Monday, May 28, 2012

Jedi Since Birth: My Connection To Star Wars

The force has always been strong with me.  I was born in the same calendar year that Star Wars made its worldwide debut..  I’ve always taken it as something of an omen that I was born the exact same year as the film franchise that redefined the movie industry as we know it.  It played a large part in shaping my tastes as a movie buff.  I’ve been a Star Wars fan for so long, that I sometimes forget that the relatively unconventional way I initially became acquainted with it.  I was indoctrinated long before I was even old enough to truly understand it. 

Star Wars was perhaps the first film franchise other than Planet of the Apes to be sold as a complete experience to its target audience via its merchandising.  I felt like a part of the universe before I ever got to see any of the films.  For the first few Christmases of my childhood I was neck deep in Star Wars toys.  I had Kenner’s Death Star playset, complete with a trash compacter full of foam pieces and a plastic Dianoga monster.  I also had an X-Wing fighter. 

I also had a small collection of the original Kenner action figures, which my parents would buy sporadically.  I had the one of Luke dressed as an X-Wing pilot.  I also had Obi-Won Kenobi, Vader, Yoda, and Chewbacca.  Once, my grandmother bought me a Lando Calrissian action figure.  The next day I brought it to my daycare class.  A kid asked to play with it and subsequently threw it to the floor like a high-bounce ball.  I then got up and shoved the kid to the floor, for which I was given a swift spanking.  Even at the tender age of four, I took Star Wars deadly serious.  Those toys fed my imagination far more than the films themselves ever could.

My first theatrical experience with a Star Wars film turned out disastrously.  After much badgering, my mom took me to see The Empire Strikes Back in theaters during what I assume was its initial release.  Upon entering the theater lobby, I became deathly afraid of the prospect of seeing the fearsome Chewbacca on the big screen in a darkened theater.  I threw myself on the floor and bawled, refusing to into the theater.  Using a bit of child psychology, she left me right there and took my cousin inside.  A troop of girl scouts found me and promptly returned me to her side.  I fell asleep in my mother’s arms soon after the movie started.  By the time Luke arrived at Cloud City, I awoke and watched the remainder of the film attentively.  My mother, though thoroughly annoyed by this point, was glad I finally calmed down.

I didn’t actually see the original Star Wars until it finally came out on VHS in 1982.  My uncle rented it from a video store, and brought it over so my dad could make a copy of it for me.  Upon my first full viewing of Star Wars, I found it…boring.  You read that right.  My first ever viewing of a film that had been shaping my young life up until that point, and I was disappointed.  It contained too much talking for my young tastes at that time.

Miraculously, my infatuation with the Star Wars universe not only survived that traumatic experience, but actually increased with time.  I was super excited to see Return of the Jedi the following summer, so much so that made my mom take me to see it twice.  The first attempt to see ended in disappointment.  Lines at the Bronx movie theater we went to snaked around the block.  Wait times easily stretched into hours.  On one overcast day, the manager came out to loudly and belligerently inform the crowd that all remaining showings for the day had sold out.  As the he tried to interest the crowd in other films on the marquee, such as Spacehunter: Adventures in the Forbidden Zone, he was booed like a wrestling villain.  Upon seeing the film, I was terrified during Luke’s fight with the Rancor, and breathless during his duel with his father.  One thing I was not, even during the slow stretches of the film, was disappointed.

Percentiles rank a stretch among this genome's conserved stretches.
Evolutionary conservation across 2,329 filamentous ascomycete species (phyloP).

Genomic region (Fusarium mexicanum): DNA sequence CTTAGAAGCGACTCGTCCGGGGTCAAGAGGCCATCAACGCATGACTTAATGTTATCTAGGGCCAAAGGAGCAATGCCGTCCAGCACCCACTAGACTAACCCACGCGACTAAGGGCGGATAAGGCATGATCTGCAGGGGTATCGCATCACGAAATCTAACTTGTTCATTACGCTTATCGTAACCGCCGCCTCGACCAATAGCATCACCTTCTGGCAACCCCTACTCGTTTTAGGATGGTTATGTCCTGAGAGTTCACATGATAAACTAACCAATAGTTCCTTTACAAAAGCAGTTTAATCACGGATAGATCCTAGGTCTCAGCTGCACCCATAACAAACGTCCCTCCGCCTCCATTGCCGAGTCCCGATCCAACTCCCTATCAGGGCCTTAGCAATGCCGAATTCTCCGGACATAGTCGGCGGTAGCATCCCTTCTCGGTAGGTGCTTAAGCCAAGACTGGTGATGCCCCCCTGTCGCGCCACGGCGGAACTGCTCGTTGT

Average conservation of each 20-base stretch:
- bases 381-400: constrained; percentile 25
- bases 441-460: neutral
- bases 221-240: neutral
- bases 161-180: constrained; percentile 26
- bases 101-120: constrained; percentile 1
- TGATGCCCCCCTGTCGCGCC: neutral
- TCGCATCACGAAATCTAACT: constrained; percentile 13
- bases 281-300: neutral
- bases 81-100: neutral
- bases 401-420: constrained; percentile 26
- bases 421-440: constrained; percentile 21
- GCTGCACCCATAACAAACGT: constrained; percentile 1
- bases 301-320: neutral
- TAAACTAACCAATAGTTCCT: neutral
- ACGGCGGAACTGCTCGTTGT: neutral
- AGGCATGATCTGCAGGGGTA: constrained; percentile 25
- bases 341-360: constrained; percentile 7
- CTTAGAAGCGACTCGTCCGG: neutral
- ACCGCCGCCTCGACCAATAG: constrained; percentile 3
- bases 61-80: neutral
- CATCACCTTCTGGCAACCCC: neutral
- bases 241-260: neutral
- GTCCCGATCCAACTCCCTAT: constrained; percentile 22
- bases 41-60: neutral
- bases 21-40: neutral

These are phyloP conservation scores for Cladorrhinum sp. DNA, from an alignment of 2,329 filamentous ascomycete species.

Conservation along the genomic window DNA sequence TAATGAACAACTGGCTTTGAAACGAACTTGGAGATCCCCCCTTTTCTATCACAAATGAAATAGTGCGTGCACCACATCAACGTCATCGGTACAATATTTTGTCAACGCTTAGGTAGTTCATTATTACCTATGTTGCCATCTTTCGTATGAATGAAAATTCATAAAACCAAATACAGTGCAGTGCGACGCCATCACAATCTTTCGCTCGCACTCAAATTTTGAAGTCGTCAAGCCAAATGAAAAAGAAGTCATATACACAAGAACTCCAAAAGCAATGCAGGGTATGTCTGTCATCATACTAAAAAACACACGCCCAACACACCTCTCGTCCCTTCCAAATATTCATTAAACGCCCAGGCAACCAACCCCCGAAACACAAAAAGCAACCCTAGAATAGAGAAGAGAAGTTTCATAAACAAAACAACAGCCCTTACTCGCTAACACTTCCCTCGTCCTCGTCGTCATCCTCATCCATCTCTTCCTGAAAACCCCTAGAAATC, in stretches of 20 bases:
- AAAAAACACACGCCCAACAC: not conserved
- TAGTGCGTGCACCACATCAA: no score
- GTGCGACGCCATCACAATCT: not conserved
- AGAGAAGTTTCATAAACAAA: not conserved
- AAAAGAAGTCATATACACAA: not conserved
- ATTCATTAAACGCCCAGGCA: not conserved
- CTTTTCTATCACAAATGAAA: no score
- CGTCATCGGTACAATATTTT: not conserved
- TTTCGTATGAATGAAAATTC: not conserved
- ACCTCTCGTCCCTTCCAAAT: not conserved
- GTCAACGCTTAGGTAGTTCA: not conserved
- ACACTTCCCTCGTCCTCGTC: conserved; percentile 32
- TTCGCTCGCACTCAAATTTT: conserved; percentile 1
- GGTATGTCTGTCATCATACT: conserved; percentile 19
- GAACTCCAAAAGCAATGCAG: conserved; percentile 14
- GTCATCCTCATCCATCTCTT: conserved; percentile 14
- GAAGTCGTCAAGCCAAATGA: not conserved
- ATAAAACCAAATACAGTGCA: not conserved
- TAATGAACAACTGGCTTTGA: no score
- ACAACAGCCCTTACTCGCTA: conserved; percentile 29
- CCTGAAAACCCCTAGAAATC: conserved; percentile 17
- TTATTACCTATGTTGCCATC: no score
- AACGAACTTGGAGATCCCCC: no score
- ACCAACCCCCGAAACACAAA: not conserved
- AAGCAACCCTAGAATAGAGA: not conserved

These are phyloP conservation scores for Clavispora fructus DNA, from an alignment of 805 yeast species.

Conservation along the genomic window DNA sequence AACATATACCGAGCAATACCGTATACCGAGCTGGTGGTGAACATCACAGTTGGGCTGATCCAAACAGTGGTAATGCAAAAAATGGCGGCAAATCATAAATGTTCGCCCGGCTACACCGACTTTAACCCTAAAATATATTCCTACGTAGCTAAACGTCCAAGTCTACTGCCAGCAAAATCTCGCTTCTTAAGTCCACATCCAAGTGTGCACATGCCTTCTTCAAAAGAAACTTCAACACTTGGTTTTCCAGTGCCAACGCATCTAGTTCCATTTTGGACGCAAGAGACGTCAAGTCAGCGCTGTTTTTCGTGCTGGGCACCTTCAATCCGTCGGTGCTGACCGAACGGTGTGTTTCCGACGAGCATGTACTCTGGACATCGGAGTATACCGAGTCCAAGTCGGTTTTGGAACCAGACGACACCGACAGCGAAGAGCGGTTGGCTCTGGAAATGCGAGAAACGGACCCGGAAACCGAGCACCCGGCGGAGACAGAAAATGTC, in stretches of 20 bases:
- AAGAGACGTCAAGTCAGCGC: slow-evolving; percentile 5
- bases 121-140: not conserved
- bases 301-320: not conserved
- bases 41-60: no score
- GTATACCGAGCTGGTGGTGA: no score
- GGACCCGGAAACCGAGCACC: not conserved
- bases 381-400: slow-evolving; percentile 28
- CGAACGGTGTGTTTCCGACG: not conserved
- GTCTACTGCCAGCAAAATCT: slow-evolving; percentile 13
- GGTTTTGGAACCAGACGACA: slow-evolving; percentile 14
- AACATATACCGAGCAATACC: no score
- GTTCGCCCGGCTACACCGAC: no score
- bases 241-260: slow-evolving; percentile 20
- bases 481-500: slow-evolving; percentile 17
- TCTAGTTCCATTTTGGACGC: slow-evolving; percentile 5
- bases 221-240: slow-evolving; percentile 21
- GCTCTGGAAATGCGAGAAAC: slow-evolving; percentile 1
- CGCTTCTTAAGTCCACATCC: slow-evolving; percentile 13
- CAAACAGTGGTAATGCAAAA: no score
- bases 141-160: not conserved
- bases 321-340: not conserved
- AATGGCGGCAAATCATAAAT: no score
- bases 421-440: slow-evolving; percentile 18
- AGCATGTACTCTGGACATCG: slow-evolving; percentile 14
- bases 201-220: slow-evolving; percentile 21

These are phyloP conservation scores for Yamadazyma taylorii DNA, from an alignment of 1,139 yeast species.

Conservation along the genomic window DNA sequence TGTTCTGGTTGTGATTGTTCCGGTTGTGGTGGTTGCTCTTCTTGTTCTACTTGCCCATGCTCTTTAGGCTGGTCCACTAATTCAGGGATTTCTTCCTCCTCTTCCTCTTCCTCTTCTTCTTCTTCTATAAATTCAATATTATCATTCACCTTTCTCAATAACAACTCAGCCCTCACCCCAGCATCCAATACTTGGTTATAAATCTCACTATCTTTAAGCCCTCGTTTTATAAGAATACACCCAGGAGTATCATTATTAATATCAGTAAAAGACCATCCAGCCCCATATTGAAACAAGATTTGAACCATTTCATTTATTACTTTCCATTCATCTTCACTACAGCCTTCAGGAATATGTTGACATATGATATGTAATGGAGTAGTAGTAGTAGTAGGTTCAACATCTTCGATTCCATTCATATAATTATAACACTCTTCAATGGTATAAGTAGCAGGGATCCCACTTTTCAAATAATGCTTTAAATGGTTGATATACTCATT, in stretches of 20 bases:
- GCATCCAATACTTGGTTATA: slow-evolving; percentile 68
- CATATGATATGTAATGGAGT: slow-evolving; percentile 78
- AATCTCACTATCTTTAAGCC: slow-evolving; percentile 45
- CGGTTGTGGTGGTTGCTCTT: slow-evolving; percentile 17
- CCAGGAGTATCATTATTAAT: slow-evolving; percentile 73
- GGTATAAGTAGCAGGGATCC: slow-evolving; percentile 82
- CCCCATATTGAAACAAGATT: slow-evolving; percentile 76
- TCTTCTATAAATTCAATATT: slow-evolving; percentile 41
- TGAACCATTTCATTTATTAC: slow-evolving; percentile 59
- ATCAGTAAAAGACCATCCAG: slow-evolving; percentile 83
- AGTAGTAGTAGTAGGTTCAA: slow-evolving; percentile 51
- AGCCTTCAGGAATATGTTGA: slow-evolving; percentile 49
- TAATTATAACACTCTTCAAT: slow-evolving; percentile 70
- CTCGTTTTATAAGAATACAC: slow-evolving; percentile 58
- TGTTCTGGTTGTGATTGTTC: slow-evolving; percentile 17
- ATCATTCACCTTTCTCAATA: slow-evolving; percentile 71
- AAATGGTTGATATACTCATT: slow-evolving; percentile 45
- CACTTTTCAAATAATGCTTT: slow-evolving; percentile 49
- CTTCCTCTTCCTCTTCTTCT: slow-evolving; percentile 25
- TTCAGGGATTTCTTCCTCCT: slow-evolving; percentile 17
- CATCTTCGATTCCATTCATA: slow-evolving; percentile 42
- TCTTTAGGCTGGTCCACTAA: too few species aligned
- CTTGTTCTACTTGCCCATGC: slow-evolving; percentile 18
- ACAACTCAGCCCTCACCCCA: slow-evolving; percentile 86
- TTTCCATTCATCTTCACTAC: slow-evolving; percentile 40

That same summer, HBO began showing the original Star Wars repeatedly.  Despite my early disappointment with it, I grew to know the film back to front.  Lines of dialogue and even certain shots became second nature.  Despite my inability to appreciate greatness, Star Wars became a permanent part of my DNA.  Star Wars merchandise continued to feed my imagination during the lean years, thanks to storybooks on cassettes and television specials.

In 1985, HBO Showed The Empire Strikes Back for the first time.  By then, Star Wars was passé to me, as The Transformers and Voltron seemed far more exciting.  Still, I recorded HBO’s first ever broadcast of The Empire Strikes Back on VHS tape.  Upon finally watching it in its entirety, I fell in love.  It mesmerized me.  I loved the feeling of desperation as the crew of the Millennium Falcon escaped cloud city.  I sat in awe at the idea of Luke receiving a mechanical hand that could actually feel pain.  Something about the final stretch of that film felt like magic to me.

By the time the trilogy was re-released on VHS in the holiday season of 1990, I was a disciple.  I watched the original for the first time in five years up until that point, and finally understood it.  Now, here I am at 35 years old, the same age as that first Star Wars film.  The brand name has become omnipresent since the 1990’s.  Even as I grow ever wearier of the endless revisions and re-releases, I still have an undying affection for those first three films.  Nothing will ever change that, not even the fact that they are no longer available in their unaltered versions.  Not even the seemingly inarguable awfulness of the prequels.  On one level or another, Star Wars has always been there for me, and I can never fully turn my back on it.  I can only hope that, like a wayward son, it someday finds its way back to its roots.  Either way, I’ll never stop loving it.  

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